And I have to admit that I was worried that Sapkowski’s book might not win because the translation is so bad. The fact that he did win could be explained by lack of refinement by the readers, but it could also mean that the readers could see the fine book struggling to be seen beneath the leaden English. Or possibly they read the original Polish edition, or the Spanish or French translations.

The point about epic fantasy (and the Gemmell is an award for epic fantasy) is that it is a genre, much like romance or westerns or mysteries. If you get hung up on things like the predictable plot lines and silly character names you’ll never like any of it. But if, like Sapkowski, you take that generic structure and use it to make interesting points about macho attitudes, imperialism, terrorism and so forth then you can still produce something well worth reading.

Adelaide – Lazy Sunday

The con is now in full swing, but to be honest that’s not a lot of action. The number of people here appear to be quite low – probably not a lot more than were in Auckland. Many of the big name Australian authors are not here. And the con is mostly strolling along on the “she’ll be right” principle (which is Australian for “no further effort required”). We are having a fun time anyway.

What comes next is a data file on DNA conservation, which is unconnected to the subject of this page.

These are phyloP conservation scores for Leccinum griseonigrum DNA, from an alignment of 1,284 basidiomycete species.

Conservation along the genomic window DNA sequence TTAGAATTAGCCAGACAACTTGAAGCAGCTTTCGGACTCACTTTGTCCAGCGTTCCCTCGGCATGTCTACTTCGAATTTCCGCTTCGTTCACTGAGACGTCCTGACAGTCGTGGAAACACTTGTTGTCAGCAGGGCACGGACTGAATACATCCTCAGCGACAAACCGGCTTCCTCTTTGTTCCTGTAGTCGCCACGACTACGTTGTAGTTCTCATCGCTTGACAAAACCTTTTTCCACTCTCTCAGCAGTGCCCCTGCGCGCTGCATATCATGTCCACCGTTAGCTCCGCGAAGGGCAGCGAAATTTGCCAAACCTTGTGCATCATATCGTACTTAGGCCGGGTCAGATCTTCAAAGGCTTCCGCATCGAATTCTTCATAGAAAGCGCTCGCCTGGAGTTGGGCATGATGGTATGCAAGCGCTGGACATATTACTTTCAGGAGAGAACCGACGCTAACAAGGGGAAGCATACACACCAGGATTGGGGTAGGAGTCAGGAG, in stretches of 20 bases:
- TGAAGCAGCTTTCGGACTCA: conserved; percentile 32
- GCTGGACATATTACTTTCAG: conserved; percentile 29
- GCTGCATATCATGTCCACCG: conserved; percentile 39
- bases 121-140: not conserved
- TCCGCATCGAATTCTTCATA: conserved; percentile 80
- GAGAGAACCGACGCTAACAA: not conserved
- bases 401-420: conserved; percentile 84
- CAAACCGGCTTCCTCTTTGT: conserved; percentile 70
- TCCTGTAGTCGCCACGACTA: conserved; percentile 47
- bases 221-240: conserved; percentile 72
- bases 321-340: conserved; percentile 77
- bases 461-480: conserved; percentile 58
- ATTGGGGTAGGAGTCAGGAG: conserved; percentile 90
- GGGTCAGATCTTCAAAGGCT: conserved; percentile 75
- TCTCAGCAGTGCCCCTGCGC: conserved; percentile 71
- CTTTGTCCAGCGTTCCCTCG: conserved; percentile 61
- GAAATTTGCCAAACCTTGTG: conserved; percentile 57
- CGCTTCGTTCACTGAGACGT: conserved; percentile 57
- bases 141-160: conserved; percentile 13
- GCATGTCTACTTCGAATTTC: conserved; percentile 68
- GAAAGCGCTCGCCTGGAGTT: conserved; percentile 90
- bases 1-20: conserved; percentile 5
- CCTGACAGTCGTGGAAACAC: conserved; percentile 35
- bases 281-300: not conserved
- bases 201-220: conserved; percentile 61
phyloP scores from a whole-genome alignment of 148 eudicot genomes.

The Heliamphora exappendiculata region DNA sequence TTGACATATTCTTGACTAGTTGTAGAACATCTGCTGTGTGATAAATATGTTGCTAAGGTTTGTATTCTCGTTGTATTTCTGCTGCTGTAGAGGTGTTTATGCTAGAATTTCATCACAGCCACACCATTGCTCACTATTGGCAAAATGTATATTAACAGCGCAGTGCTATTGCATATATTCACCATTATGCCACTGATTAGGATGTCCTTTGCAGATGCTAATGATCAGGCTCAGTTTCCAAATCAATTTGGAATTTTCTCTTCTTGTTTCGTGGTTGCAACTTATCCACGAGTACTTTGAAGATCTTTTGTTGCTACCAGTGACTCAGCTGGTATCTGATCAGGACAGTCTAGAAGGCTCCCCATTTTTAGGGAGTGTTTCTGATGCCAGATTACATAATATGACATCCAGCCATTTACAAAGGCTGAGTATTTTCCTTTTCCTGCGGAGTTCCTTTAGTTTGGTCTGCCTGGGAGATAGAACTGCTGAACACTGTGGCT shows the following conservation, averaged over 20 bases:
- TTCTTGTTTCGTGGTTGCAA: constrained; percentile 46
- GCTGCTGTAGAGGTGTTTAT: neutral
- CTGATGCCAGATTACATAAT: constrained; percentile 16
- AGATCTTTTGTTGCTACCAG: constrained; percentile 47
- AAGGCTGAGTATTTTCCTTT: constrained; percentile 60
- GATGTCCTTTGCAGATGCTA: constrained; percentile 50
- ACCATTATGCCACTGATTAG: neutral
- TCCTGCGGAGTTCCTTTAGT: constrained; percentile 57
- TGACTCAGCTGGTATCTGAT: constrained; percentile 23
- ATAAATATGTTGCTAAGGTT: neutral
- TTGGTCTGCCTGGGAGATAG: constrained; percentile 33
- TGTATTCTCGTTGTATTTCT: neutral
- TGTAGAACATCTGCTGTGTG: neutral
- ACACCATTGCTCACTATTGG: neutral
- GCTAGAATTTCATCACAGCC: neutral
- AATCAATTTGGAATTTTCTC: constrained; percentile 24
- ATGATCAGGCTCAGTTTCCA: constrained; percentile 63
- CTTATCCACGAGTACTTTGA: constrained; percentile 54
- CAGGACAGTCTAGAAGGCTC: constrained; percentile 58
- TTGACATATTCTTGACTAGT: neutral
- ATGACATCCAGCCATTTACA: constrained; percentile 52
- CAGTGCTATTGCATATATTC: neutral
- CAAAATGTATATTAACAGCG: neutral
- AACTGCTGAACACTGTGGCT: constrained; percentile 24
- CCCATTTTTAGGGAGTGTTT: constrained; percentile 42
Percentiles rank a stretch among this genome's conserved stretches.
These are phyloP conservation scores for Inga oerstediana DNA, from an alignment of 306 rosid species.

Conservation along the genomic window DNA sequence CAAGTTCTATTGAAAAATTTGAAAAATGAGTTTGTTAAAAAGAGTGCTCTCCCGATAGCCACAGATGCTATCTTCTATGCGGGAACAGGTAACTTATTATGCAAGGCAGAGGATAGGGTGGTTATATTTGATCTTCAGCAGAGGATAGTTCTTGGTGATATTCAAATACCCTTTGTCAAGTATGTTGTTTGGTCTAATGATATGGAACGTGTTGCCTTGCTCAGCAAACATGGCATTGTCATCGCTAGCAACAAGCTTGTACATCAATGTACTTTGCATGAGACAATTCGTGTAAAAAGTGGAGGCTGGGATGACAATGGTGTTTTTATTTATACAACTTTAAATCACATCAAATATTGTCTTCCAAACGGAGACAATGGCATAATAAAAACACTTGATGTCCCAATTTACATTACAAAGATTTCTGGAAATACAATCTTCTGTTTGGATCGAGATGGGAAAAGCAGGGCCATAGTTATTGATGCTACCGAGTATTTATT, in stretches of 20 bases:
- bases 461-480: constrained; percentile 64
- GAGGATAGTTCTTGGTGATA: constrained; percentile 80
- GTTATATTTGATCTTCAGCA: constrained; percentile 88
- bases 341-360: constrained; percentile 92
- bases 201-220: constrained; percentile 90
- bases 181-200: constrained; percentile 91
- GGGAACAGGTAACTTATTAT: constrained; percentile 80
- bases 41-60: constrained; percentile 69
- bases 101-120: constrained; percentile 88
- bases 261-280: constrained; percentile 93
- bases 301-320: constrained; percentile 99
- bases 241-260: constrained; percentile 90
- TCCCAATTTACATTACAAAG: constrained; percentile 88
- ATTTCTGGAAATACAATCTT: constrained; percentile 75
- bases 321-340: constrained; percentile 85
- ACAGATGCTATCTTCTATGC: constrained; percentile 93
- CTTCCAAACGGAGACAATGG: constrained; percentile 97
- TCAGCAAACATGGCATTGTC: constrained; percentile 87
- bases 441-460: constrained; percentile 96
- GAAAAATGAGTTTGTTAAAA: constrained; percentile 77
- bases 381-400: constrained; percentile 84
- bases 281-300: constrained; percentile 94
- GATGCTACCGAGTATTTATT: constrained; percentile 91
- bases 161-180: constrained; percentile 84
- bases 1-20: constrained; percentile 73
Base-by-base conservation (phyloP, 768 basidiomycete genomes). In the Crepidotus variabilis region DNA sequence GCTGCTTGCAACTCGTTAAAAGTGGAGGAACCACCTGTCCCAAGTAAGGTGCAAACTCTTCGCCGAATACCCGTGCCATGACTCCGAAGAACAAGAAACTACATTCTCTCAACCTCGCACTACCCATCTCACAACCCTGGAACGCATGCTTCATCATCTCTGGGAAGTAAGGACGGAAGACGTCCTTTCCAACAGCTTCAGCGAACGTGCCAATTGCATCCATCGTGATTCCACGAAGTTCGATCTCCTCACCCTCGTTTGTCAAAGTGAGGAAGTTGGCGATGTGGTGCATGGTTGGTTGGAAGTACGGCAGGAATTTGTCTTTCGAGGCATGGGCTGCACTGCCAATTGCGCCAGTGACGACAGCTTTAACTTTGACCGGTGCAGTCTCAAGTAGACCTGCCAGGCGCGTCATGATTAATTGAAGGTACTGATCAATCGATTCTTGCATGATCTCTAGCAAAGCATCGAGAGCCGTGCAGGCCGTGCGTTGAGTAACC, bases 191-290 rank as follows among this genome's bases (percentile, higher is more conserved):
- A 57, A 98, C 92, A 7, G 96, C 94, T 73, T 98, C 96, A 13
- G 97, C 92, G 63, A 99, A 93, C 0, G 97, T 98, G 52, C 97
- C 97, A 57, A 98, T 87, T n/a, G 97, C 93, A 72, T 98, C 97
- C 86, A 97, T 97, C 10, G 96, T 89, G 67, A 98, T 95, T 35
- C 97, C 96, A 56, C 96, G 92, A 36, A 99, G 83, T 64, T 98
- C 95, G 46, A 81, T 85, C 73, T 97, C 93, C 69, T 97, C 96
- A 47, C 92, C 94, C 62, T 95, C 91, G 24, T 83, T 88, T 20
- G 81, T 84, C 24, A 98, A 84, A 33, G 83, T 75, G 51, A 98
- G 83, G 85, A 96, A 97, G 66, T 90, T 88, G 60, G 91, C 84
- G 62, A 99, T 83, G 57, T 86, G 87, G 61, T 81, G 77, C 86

Lunch yesterday was courtesy of the Central Market. Medge & Bean, Paul Ewins and I bought some bread, cheese and olives and ate them. Adelaide really is a very good place to eat.

In the afternoon I was on a panel about SF awards, and attended the GoH presentation for Steve and Catherine Scholz. Both were quite good events, and both had very small audiences – less than 20 in both cases, I think.